Despite not-so-far-off memories of him dominating elite receivers as a young cornerback who breathed life into the Seahawks defense, many Seattle fans seem to have already parted ways with Richard Sherman in their minds. They’ve gotten a taste for the excitement of a trade — specifically a vet-for-pick (aka rookie) deal that would instantly make the defense younger — from Sherman’s request to be shopped in 2017 and envisioning what LOB 2.0 could look like, without acknowledging the reality that LOB 2.0 is probably going to be a significant downgrade. Regardless of how great of a defensive backs coach Pete Carroll is, arguably the greatest in NFL history, it’s just going to be difficult to replicate Sherman-Earl Thomas-Kam Chancellor.
Instead, I’m telling you that Sherman is not that old, and in fact could have a much greater value from 2018-2021 than your average first round pick. The proof is in his predecessors.
The first thing I decided to do when trying to evaluate Sherman’s career status at this age (he turns 30 on March 30) was look for other cornerbacks who were as dominant in their 20s. The not-perfect, not-wholly-inaccurate way for me to do this was to check for other corners who achieved at least four Pro Bowls in their 20s. Sherman is one of 21 to do so in the modern era.
Pro Bowl Cornerbacks
|Player||Pro Bowl seasons||Age 30 AV||Post-30 PBs||Last season|
|Player||Pro Bowl seasons||Age 30 AV||Post-30 PBs||Last season|
What is outlined above:
- Total Pro Bowls achieved as a cornerback in your 20s. This is where we see the absolute dominance of someone like Champ Bailey, and also that Richard Sherman is in pretty elite company. *Patrick Peterson’s first Pro Bowl nod came as a kick returner, but even at six he’s accomplished.
- Age 30 season AV is the player’s Adjusted Value (per Pro-Football-Reference) for that year. It is only meant as a barometer, giving us an idea of how much they have played and contributed after exiting their 20s and entering their 30s. Interestingly, there almost does seem to be a bit of an age-30 curse, because a lot of the players who struggled that season bounced back in later years.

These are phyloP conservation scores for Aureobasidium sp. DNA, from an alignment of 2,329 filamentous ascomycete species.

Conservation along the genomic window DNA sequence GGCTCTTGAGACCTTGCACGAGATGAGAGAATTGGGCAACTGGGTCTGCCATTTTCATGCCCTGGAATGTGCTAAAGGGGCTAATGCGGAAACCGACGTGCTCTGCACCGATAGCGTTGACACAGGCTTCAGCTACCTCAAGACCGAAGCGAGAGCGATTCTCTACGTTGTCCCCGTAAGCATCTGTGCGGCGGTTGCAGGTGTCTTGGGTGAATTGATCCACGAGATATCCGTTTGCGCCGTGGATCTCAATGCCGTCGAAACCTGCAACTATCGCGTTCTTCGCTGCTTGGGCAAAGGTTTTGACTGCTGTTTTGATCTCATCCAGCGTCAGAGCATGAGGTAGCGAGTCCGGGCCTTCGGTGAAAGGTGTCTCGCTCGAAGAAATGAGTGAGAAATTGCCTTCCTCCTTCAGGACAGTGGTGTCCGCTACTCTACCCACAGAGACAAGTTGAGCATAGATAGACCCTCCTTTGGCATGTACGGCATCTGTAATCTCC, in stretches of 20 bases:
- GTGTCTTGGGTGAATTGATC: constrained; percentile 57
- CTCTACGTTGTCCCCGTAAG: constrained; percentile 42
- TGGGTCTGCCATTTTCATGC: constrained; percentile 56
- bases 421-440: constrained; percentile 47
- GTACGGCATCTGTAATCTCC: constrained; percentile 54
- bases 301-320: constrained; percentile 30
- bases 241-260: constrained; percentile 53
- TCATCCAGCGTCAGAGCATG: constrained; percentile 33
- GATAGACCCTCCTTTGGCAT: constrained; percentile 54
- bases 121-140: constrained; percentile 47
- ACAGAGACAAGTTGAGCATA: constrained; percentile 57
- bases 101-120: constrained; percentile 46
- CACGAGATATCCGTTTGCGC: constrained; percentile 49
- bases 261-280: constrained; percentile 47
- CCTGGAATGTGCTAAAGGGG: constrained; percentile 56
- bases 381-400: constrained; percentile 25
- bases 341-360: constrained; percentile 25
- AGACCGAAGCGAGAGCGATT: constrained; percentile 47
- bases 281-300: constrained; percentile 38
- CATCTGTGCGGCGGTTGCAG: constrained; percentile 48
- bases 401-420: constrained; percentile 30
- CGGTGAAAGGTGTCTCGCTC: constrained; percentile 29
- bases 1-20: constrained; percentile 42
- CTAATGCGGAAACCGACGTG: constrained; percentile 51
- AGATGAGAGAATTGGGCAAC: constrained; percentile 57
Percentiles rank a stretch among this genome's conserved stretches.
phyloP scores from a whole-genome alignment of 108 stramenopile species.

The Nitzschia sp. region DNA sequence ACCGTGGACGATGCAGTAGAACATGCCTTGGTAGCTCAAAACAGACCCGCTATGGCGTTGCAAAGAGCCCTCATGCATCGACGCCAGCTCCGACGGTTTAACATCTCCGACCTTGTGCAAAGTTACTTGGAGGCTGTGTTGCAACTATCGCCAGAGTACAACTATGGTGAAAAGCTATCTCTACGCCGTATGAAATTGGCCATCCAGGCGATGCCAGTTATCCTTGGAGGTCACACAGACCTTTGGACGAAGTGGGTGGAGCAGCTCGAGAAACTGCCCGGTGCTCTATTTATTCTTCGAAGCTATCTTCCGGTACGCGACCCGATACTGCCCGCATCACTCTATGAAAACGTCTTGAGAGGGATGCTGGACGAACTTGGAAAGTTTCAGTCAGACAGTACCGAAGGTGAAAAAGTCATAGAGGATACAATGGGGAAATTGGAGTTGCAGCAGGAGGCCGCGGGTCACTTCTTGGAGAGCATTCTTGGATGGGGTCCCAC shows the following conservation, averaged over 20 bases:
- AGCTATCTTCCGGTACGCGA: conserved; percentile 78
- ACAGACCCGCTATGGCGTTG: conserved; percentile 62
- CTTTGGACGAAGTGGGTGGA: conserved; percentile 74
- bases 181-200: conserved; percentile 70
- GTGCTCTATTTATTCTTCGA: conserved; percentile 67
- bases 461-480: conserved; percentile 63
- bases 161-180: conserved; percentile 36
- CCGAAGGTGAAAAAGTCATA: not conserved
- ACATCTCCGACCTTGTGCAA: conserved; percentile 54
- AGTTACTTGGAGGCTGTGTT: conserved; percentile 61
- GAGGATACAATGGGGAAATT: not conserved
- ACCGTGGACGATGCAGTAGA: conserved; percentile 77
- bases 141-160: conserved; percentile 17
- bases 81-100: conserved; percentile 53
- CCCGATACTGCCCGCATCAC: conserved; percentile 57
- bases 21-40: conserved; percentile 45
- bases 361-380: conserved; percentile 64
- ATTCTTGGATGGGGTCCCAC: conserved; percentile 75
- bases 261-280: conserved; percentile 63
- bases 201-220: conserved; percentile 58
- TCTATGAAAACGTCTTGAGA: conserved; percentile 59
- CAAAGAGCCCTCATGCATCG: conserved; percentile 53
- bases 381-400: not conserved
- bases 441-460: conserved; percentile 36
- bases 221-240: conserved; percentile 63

- Post-30 PBs is the number of Pro Bowls those players accomplished after turning 30, and including 30. For some of these players, the Pro Bowl appearance came at another position, like safety, but that should not be discounted in Sherman’s case either. Whether he’s a Pro Bowl player at corner, safety, or linebacker, he could still have value in his 30s.
- Last season is the age that player was during their last season in the NFL. In the case of Darrelle Revis, we don’t know if he’s going to return in 2018. Even if he wants to, there may not be a team that is interested beyond a training camp/preseason invite. Revis turns 33 in July and is part of the DB purge by the Kansas City Chiefs after getting released in early February. Deion Sanders retired after playing for the Baltimore Ravens at age 38, but took three years off prior to that.
One thing you’ll notice, when removing Peterson because he is still only 27 (turns 28 in July), is that 12 of the other 19 players had at least one Pro Bowl appearance after turning 30. Part of that could be reputation — a player was a perennial Pro Bowler in his 20s, lets reward him again if he does even have-decent, right? But that requires a little more digging.
Look at Ty Law.
Law was a first round pick in 1995 and maybe the best corner in the NFL in 1998. During his age-30 season, Law won his third Super Bowl with the New England Patriots, then was released by Bill Belichick because he carried a cap hit over $12 million (insane for 2005?) and had just turned 31. Law signed with the New York Jets and made the Pro Bowl that season. A “gift” from fans and the league? Doubtful, because Law recorded an NFL-best 10 interceptions that season. The Jets still released him after the season for cap reasons, and he played the next two years as a starter for the Kansas City Chiefs. He hit the market again at age 34 and returned to the Jets, but only played in seven games. He played one more season, joining the Denver Broncos, then retired after having played to 35.
Law was a valuable player until age 33 and then perhaps a valuable presence at 34 and 35.